The first time I stepped foot in Japan was the summer of 2014. I was a wide-eyed, overzealous sophomore at Yale, all packed and ready to embark on a 2-month journey to Tokyo for a Japanese study abroad program that I only enrolled in so that my language proficiency would be tolerable enough to get my college crush at the time, who is of Japanese descent, to like me.
Pathetic, I know.
Little did I understand at the time that the initial kaleidoscope of butterflies fluttering around in my stomach at the mere prospect of stepping foot onto what seemed like a totally different planet would quickly and eventually be replaced with a rather humbling three years of international scholarly pursuit in Japan that taught me everything from attitudes and perceptions of the pervasive native/foreigner dichotomy in the cultural consciousness of Japanese society to how to properly position your shoes upon immediately entering someone’s home in order to show the utmost respect and politeness. All of these experiences were unfamiliar, new, and surprisingly…refreshing.
But perhaps the most valuable lesson I came to appreciate at the end of this dynamic journey was spawned from one of the most unconventional of places and most atypical of objects: a bathroom and … a toilet.
Yes, a toilet.
You see, in Japan, you can go to the most squalid of neighborhoods and enter the shabby stalls of a dilapidated bathroom and be hard-pressed to find a toilet seat with noxious urine or post-micturition stains on it. You would be even more hard-pressed to find an unflushed toilet bowl filled with a conglomeration of happily resting human excrement, teepeed seat covers that would put your average adolescent Halloween shenanigans to shame, or a sad, empty roll of toilet paper that would leave the next unlucky fellow trapped with mortifying desperation.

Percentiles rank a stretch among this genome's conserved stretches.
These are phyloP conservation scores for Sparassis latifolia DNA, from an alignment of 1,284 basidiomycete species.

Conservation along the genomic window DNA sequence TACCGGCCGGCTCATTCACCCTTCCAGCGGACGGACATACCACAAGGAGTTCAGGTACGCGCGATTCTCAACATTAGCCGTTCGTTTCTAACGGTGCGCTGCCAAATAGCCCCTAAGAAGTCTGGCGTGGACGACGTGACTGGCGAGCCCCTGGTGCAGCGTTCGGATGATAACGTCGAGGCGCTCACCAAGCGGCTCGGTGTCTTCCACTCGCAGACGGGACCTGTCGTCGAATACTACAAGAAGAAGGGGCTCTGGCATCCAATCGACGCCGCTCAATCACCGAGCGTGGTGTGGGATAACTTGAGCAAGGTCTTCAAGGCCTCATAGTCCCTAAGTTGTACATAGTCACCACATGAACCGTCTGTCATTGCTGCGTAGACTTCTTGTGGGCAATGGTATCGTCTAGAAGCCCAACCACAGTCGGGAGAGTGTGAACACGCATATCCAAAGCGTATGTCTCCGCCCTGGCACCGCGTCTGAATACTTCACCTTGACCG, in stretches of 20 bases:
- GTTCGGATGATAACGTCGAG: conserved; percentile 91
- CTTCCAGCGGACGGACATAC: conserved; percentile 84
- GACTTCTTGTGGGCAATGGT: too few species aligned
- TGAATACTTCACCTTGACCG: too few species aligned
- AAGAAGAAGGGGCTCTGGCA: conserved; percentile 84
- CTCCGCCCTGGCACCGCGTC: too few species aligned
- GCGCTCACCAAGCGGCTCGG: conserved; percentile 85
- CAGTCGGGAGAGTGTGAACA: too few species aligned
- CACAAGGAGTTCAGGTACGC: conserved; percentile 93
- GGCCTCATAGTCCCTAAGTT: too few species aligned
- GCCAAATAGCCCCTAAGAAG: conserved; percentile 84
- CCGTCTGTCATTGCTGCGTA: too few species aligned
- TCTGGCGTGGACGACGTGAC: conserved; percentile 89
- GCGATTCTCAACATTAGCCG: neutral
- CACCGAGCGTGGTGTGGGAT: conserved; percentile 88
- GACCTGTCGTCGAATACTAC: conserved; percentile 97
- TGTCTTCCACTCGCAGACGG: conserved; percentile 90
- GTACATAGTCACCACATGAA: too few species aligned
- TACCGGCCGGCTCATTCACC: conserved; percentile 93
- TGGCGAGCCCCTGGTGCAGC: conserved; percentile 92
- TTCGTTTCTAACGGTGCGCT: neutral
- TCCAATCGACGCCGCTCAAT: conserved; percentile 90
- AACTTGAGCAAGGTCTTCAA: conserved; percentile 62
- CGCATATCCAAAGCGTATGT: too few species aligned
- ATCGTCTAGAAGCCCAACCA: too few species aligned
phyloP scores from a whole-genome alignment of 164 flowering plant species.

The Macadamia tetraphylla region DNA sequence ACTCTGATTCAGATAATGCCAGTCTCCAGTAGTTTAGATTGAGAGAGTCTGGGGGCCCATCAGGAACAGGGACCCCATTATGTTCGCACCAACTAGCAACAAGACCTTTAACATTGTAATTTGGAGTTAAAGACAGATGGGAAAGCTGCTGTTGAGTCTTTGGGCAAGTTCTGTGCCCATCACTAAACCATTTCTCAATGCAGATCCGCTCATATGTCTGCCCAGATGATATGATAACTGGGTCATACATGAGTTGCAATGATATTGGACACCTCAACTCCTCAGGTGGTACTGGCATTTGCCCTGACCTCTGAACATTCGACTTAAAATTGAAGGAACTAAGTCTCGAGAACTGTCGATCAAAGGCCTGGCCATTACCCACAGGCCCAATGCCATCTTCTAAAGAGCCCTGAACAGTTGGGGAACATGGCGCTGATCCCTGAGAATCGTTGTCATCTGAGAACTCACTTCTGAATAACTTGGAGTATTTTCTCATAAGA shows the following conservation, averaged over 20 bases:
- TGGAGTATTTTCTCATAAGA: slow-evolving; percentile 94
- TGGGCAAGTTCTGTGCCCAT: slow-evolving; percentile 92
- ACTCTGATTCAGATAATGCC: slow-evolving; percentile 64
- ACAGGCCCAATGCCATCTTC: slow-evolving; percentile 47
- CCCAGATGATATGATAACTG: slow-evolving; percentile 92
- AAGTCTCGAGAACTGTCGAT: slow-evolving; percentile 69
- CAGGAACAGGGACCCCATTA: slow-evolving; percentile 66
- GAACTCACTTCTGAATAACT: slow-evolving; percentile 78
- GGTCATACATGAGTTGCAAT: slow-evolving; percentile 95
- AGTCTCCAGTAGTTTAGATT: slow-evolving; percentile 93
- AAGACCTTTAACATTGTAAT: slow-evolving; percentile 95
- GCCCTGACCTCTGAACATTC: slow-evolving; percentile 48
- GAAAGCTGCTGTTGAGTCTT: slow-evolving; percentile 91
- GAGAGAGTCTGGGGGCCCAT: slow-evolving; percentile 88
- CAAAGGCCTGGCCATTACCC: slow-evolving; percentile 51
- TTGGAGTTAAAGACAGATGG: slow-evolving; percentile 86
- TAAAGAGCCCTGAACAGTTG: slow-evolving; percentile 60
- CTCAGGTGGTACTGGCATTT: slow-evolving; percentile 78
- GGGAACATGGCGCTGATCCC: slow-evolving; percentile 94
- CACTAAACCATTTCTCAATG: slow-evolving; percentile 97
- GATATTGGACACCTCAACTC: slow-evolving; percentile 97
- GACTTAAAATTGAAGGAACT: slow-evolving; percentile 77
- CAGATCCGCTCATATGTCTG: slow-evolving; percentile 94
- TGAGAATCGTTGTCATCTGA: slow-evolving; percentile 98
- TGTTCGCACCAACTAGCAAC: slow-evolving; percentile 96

Conversely, in the U.S., you can go to the most opulent of venues and still find a toilet stall that would send convulsive shivers down your spine and cause you to want to regurgitate the last meal you ate. And if you are lucky enough not to, it is almost always the work of diligent custodial staff and not conscientious patrons.
Now I know what you are probably thinking: “there will always be a gross toilet no matter where you go. It’s unavoidable. That’s just life.”
To that, I say, “No. That’s culture.”
And when I say “culture” I do not just mean those feel-good manners and etiquette in the form of all that artificial, ostentatious tripe meant to perpetuate modern-day classism via socially constructed ideas around what is considered “sophisticated,” “elegant,” or “proper,” like placing the napkin in your lap within the first minute of sitting down for a meal or scooping soup away from you instead of towards you to appear more “refined” and “classy.”
What I am talking about is something that goes much deeper, yet is much simpler and does not require a whole bunch of flashy niceties aimed at social signaling and getting others to better appraise your perceived social worth and background. And that is a concern for the collective good of others as a personal reflection of yourself.